<span class="mw-page-title-main">Greenheart Group</span>

Greenheart Group is a listed multi-national forestry company based in Hong Kong.

Originally a lumber manufacturer, Maibec produces wood products for the construction and landscaping markets. Maibec is a privately held Quebec company owned and operated by the Tardif family from Quebec city. It employs approximately 700 people working in three regions of Quebec: Saint-Pamphile de l’Islet, Saint-Théophile de Beauce, and Saint-Romuald. Maibec was founded in 1946; in 1969 it adopted the name Maibec, a portmanteau of Maine and Quebec. In September 2014, Maibec finalized an agreement to acquire the Fraser Timber lumber mill in Masardis, Maine, United States. Maibec also invested $20 million in 2014 to modernize its mill in Saint-Pamphile.

<span class="mw-page-title-main">Hume-Bennett Lumber Company</span>

The Hume-Bennett Lumber Company was a logging operation in the Sequoia National Forest in the late 19th and early 20th centuries. The company and its predecessors were known for building the world's longest log flume and the first multiple-arch hydroelectric dam. However, the company also engaged in destructive clearcutting logging practices, cutting down 8,000 giant sequoias in Converse Basin in a decade-long event that has been described as "the greatest orgy of destructive lumbering in the history of the world."

The wood industry or timber industry is the industry concerned with forestry, logging, timber trade, and the production of primary forest products and wood products and secondary products like wood pulp for the pulp and paper industry. Some of the largest producers are also among the biggest owners of timberland. The wood industry has historically been and continues to be an important sector in many economies.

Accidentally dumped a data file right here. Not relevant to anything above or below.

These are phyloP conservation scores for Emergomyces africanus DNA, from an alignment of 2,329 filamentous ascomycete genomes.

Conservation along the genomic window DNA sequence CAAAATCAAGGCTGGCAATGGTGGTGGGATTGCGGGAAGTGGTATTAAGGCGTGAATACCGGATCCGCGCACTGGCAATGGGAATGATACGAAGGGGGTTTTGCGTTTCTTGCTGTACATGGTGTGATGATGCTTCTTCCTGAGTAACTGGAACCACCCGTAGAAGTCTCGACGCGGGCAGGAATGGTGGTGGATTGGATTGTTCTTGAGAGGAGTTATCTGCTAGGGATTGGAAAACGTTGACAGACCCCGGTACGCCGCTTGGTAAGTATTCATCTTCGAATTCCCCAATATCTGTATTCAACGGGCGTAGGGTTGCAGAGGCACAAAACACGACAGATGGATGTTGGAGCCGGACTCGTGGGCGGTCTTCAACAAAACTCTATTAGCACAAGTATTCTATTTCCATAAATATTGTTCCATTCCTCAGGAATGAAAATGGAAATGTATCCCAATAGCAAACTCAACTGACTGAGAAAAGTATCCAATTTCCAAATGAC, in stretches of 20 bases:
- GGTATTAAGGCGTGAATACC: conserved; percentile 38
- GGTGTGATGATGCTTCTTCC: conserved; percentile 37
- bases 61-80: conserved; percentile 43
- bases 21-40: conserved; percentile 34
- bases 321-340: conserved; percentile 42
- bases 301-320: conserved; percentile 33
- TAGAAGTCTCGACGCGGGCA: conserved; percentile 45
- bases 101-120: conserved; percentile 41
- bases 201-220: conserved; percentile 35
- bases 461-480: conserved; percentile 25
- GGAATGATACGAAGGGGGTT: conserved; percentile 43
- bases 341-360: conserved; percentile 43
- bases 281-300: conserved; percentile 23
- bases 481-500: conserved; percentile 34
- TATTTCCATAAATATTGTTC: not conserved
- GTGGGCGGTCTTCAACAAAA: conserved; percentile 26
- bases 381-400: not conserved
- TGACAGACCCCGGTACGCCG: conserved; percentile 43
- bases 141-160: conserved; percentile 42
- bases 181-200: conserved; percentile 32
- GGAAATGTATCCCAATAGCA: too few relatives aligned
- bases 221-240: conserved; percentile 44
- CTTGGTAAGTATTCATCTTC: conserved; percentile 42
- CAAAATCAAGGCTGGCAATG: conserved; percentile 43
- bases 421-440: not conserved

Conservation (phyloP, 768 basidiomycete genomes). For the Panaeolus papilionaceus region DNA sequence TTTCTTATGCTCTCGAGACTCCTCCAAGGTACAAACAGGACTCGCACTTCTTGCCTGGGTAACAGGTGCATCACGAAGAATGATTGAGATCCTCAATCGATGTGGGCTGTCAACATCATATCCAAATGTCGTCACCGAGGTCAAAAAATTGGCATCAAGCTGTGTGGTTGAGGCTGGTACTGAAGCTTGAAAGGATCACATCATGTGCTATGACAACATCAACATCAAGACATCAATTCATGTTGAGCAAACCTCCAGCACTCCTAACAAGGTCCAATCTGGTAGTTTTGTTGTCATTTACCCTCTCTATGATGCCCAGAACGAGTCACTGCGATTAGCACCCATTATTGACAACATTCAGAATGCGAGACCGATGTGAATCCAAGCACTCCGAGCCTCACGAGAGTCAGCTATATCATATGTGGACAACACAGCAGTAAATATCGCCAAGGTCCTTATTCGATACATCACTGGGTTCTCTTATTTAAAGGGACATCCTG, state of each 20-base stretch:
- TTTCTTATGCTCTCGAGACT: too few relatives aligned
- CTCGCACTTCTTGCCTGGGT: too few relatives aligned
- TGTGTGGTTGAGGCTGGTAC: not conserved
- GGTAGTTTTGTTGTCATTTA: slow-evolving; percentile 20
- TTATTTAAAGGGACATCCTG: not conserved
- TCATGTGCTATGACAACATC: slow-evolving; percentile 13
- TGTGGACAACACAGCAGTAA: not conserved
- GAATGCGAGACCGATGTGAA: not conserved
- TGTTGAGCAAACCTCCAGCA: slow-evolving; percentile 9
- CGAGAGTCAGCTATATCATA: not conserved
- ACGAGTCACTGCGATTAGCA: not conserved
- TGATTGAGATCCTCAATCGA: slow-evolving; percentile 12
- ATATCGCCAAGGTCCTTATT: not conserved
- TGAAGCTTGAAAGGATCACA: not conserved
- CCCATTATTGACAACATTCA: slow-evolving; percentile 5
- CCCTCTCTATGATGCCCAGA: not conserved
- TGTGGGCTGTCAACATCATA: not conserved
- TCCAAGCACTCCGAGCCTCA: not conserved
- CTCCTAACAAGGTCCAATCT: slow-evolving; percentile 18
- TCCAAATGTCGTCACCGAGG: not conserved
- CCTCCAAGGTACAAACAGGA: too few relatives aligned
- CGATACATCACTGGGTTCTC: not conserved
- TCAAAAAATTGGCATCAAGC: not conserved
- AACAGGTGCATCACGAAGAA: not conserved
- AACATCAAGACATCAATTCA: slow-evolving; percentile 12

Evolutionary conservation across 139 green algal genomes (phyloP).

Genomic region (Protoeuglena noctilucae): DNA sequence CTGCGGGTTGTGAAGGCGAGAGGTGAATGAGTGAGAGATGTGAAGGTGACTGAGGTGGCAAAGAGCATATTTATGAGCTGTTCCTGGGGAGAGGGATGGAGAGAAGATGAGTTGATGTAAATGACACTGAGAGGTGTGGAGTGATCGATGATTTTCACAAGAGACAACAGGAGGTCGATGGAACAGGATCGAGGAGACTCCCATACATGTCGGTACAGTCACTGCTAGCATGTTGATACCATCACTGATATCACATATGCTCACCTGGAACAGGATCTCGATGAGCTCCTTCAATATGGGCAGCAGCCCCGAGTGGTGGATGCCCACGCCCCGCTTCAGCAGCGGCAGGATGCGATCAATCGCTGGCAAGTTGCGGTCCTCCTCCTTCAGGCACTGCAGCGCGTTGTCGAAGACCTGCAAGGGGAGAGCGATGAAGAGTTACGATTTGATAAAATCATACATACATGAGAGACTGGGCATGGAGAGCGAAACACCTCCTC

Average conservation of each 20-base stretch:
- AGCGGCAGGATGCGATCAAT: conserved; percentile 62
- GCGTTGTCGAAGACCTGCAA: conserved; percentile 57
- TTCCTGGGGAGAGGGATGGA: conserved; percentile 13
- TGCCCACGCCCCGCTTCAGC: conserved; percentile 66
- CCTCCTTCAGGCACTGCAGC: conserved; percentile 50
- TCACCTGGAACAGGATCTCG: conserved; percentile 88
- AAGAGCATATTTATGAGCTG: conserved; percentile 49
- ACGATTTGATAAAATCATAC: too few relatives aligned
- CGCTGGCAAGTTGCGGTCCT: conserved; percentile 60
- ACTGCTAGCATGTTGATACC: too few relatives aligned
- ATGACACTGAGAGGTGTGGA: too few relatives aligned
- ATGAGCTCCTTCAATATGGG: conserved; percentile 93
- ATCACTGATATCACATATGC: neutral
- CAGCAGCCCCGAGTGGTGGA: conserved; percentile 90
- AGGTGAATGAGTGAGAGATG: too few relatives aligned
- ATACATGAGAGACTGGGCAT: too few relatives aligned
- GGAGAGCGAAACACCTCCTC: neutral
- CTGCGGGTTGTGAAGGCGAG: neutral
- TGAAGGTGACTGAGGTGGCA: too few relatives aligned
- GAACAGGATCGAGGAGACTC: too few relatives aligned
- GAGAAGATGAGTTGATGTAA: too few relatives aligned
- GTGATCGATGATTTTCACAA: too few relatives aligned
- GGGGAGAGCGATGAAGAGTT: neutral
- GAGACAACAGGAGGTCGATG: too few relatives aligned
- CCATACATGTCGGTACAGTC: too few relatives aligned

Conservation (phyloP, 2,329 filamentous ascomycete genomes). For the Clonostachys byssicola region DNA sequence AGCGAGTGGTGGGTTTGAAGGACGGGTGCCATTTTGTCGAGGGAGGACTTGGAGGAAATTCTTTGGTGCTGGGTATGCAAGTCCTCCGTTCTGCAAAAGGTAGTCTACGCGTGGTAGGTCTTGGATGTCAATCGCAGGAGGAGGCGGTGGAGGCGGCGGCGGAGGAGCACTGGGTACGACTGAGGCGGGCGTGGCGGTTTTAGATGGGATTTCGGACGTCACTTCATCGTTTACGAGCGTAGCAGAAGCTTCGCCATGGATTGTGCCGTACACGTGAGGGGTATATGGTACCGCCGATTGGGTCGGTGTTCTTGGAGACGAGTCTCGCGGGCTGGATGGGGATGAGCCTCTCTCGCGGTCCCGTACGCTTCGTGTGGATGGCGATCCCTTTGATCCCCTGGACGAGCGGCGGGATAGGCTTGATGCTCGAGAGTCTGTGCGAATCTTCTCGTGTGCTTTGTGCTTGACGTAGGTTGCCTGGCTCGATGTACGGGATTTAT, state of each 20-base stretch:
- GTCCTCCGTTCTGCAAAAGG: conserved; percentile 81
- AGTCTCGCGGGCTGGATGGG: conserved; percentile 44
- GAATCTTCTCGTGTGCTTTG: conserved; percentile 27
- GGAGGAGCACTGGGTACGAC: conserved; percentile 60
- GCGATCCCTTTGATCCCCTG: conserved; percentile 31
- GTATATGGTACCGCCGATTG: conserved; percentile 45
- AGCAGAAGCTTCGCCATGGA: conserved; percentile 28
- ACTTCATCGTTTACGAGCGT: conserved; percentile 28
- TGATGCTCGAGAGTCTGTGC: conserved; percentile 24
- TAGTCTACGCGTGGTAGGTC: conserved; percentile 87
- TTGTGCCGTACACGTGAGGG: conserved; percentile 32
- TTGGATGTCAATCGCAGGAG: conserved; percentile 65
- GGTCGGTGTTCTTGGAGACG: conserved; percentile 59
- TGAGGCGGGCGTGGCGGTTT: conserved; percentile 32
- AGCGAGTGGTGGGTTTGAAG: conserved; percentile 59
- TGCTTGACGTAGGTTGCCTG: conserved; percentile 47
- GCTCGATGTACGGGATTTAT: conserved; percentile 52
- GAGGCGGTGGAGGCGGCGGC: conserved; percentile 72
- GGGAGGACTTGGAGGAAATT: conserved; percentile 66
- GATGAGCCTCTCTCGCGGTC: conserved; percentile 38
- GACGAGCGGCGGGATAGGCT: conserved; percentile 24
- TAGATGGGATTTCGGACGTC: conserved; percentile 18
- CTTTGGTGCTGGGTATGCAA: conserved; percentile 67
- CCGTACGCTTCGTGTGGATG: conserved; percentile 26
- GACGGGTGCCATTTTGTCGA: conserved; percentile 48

<span class="mw-page-title-main">Madera Sugar Pine Company</span> Defunct logging company in Madera County, California, US

The Madera Sugar Pine Company was a lumber company that operated in the Sierra Nevada region of California during the late 19th and early 20th centuries. It was known for its use of innovative technologies, such as the first log flume and logging railroad in the southern Sierra, and the adoption of the Steam Donkey engine in commercial logging. The company had a significant impact on the region, leading to the founding of several towns, including Madera, Fish Camp, and Sugar Pine, as well as the growth of Fresno Flats and the formation of Madera County. In addition, the company contributed to the agriculture in California in California through its production of wooden shipping boxes and was involved in a U.S. Supreme Court case related to employer obligations.


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  2. 1 2 3 Carlton, Jim (April 12, 2010). "'Green Wood' Lumberyard Out on a Limb". The Wall Street Journal . Retrieved 14 October 2013.
  3. Jahnel, Franz (2000). Manual of Guitar Technology: The History and Technology of Plucked String Instruments. Bold Strummer. p. 67. ISBN   0933224990
  4. Hall, Phillip. "Lumber yard a busy place". Enterprise Journal (McComb, Mississippi). Retrieved 14 October 2013.
  5. Flint, David; Owen, Andy (contributors) (1995). Geography in Action,. Heinemann. Volume 1. p. 64. ISBN   0435351141
  6. "About us". Archived from the original on 4 March 2013. Retrieved 14 October 2013.
  7. Law, Steve (August 15, 2013). "One-of-a-kind lumber yard only stocks wood that meets FSC rules". Portland Tribune . Retrieved 14 October 2013.
  8. 1 2 "Recent lumberyard fires bring attention to safety". Home Channel News. Archived from the original on 15 October 2013. Retrieved 14 October 2013.
  9. Johnson, Whit (July 9, 2008). "Neighbors calling for fire prevention requirements after lumberyard fire". KSL News. Retrieved 14 October 2013.
  10. "Lumber Yards, Mulch Yards and Woodworking Facilities" (PDF). Retrieved 14 October 2013.
  11. Beckett, Gordon (2013). Reflections of Time. Trafford Publishing. pp. 283-284. ISBN   1490700080
  12. Beckett, Gordon (2012). A Brief Economic History of Colonial Nsw. Trafford Publishing. p. 33. ISBN   1466928042
  13. Beckett 2013, pp. 125-132
  14. Beckett 2013, pp. 136-138.
  15. Beckett 2013, pp. 125-126


Further reading